Today, in Moscow, the presentation of the book by the head of the Central Eurasia Research Center of the Institute of Oriental Studies of the Russian Academy of Sciences, Stanislav Pritchin "Russia in the Caspian region: in search of an optimal strategy" took place. On the margins of the event, Vestnik Kavkaza spoke with the author of the book about the changes that the Caspian region will face after signing the Convention on the Status of the Caspian Sea.
- Stanislav Alexandrovich, how do you assess the overall significance of the Convention on the Status of the Caspian Sea?
-This is a very serious achievement of the Caspian region. If we compare, say, the United States and Canada, which still share some parts of the Atlantic Ocean, then we have to admit that 22 years for a document to be agreed upon by five independent, completely different states with different political systems is a completely insignificant period of time to find common language not only on the territorial issues but also on the issues of security, transport and environmental protection. From the point of view of the regional security and regional cooperation system, the Convention is an extremely important step forward, which makes it possible to look at the region as predictable, stable and safe for long-term investments.
- How will the Convention affect the development of Caspian tourism?
- For quite a long time, the discussions have been held on the joint tourism and the creation of a free visa zone, where tourists can visit all five Caspian states on one cruise ship for one visa. I think that now when the agreement has been reached at the political level and the laying of such a liner has already taken place, the question is moving from a long-term theoretical discussion to a practical plane. We can expect that in the near future, this kind of tourism projects will be implemented in the Caspian region.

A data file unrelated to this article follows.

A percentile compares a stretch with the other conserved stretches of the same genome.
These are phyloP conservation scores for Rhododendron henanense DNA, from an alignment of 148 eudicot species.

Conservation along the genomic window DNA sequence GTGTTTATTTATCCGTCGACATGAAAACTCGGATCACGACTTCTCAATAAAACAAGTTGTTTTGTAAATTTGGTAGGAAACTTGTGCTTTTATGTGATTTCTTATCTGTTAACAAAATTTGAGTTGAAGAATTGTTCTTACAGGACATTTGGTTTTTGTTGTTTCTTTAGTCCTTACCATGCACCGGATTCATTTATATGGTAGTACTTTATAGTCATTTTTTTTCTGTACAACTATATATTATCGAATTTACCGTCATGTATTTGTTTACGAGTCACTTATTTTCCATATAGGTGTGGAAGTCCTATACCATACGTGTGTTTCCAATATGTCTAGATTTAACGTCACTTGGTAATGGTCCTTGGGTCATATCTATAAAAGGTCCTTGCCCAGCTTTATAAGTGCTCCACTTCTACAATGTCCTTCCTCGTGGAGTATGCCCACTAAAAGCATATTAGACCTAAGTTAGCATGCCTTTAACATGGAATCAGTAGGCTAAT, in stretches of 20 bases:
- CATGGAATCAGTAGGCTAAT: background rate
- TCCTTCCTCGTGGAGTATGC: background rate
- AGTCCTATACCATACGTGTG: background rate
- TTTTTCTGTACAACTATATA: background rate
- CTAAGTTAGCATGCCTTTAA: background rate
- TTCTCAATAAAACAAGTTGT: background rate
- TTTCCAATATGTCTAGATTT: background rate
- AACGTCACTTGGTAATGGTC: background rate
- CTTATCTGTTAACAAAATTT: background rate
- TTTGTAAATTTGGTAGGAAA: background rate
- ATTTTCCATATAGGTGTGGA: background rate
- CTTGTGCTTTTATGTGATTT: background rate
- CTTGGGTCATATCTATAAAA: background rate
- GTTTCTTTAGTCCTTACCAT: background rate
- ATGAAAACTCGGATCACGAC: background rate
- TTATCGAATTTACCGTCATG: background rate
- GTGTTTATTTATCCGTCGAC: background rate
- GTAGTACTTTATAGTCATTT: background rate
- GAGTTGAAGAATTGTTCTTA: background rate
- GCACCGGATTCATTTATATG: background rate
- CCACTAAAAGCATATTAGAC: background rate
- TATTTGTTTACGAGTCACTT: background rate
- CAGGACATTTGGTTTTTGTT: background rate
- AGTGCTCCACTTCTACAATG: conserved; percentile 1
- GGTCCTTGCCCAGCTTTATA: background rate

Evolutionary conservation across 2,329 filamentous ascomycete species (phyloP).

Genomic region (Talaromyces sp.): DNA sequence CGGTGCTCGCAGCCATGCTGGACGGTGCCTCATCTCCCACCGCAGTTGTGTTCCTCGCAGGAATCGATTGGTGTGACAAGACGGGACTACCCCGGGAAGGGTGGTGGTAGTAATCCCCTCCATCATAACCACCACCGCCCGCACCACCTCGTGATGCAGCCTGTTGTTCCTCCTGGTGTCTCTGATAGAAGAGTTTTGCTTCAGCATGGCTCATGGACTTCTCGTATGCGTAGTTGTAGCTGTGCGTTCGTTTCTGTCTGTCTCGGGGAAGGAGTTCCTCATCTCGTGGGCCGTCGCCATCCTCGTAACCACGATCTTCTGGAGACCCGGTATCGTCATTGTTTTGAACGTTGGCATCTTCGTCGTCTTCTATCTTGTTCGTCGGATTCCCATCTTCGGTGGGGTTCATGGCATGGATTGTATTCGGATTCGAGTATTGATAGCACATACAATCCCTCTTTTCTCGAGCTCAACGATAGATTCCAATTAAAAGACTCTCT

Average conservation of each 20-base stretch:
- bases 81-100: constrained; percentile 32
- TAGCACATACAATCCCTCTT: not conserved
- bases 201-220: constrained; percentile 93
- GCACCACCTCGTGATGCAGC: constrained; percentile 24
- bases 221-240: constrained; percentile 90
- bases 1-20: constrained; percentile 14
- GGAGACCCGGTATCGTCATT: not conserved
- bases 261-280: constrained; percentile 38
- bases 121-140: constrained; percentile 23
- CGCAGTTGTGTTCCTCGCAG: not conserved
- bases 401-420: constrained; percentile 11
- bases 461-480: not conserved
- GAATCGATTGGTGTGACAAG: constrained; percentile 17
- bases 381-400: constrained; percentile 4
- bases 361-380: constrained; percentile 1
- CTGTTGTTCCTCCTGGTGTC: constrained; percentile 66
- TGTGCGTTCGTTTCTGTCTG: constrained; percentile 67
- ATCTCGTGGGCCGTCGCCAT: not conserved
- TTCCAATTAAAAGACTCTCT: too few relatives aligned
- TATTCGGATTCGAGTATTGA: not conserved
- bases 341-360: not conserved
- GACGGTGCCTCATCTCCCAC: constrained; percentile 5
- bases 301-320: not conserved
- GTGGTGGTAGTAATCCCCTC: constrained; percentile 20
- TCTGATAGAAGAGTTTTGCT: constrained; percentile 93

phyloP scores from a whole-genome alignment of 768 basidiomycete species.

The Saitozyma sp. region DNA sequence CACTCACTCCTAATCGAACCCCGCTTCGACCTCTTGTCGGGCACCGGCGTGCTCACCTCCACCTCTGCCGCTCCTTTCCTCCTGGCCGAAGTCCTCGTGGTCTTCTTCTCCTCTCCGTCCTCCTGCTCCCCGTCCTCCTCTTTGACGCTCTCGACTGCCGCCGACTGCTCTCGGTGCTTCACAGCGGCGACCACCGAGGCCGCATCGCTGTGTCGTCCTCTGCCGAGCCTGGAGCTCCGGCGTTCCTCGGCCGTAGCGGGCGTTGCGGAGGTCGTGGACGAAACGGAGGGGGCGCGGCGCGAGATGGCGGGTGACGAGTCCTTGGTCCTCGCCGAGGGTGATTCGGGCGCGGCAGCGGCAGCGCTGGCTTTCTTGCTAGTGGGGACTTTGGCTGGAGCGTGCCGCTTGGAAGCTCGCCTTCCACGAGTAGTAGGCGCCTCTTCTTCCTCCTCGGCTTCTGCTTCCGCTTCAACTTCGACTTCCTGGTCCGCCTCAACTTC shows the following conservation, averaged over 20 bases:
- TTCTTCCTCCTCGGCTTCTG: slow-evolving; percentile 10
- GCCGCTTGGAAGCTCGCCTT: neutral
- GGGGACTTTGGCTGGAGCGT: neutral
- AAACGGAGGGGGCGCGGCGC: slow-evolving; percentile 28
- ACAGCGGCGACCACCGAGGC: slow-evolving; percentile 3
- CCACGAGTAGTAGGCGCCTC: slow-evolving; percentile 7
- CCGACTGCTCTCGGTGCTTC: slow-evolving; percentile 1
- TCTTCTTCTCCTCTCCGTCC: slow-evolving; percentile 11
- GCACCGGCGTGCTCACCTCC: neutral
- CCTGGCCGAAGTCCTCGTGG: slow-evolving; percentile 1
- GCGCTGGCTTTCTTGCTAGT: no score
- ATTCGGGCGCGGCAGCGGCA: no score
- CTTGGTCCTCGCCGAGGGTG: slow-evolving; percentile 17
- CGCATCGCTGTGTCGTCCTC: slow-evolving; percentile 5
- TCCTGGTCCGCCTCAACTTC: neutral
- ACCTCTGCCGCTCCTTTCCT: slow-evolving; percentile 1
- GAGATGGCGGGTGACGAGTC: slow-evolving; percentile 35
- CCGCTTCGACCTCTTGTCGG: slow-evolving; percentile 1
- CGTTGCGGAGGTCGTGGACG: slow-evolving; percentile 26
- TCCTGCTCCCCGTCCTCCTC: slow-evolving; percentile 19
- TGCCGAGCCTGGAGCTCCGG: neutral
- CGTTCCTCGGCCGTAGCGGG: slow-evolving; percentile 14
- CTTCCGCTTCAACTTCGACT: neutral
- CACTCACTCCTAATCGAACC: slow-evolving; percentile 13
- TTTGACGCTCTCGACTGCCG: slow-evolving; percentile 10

- What prospects have the Convention opened in the field of the Caspian environmental protection?
- At the political level, today we see that there is an understanding of the need to pay very serious attention to the ecology, including the creation of a legal framework that would maximally protect the ecology and set very high standards for the operation of oil and gas and transport projects. In such a situation, we see that the dynamics are quite positive, and now the environmental safety standards are in the focus of the presidents. This is one of the most important issues at the negotiation level.
- How will the energy cooperation of the Caspian states develop further?
-This is a difficult question. Until November of this year, until the United States finally left the nuclear deal with Iran, the Convention allowed relying on the fact that Azerbaijan and Iran, despite the unresolved territorial issues at the sea, will advance in the development of the southern part of the Caspian Sea - the Convention creates an interesting configuration when the delimitation moves to the level of bilateral relations. Already this year, in March, when Iranian President Hassan Rouhani visited Baku, progress in reaching the agreements on dividing the southern part of the Caspian Sea was seen, a memorandum on the joint development of deposits in this sector was signed, that is, there were prerequisites. Unfortunately, the withdrawal of Americans from the deal created a difficult situation - the Western companies fear to enter the region and invest in new projects with the participation of Iran. Given this situation, we cannot expect that new projects in the south of the Caspian Sea, related to Iran, will be on the agenda in the near future.